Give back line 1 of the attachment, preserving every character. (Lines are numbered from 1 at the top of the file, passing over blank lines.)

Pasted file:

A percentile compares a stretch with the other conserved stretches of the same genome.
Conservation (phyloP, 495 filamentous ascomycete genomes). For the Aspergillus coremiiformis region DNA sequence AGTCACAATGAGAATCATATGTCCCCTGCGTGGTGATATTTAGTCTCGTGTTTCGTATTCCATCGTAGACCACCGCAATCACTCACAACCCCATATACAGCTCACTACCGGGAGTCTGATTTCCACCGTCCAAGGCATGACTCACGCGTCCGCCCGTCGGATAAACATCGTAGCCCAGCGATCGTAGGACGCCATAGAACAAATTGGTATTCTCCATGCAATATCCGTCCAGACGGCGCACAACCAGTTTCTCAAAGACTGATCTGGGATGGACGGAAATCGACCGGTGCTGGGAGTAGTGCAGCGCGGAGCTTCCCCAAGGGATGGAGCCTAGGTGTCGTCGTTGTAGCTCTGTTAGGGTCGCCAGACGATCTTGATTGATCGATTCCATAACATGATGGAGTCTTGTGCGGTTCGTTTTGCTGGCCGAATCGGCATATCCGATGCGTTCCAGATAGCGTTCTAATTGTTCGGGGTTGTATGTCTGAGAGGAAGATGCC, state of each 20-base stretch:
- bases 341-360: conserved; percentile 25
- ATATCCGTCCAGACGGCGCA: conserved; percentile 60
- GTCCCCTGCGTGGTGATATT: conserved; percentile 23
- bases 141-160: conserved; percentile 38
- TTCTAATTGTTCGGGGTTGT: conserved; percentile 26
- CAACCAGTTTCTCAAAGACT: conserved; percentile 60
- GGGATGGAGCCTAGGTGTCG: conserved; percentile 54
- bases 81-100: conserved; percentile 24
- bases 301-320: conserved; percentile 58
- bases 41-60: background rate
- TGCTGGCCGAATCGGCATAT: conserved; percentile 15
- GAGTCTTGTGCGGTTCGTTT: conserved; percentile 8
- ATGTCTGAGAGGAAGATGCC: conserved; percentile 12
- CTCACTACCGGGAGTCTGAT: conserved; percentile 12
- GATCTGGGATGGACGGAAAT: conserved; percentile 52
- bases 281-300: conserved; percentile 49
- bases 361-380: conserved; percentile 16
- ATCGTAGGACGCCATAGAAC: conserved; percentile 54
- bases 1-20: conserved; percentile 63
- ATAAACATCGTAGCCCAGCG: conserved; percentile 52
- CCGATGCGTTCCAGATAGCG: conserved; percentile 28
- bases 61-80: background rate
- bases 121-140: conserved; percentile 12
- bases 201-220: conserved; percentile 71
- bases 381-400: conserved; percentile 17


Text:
A percentile compares a stretch with the other conserved stretches of the same genome.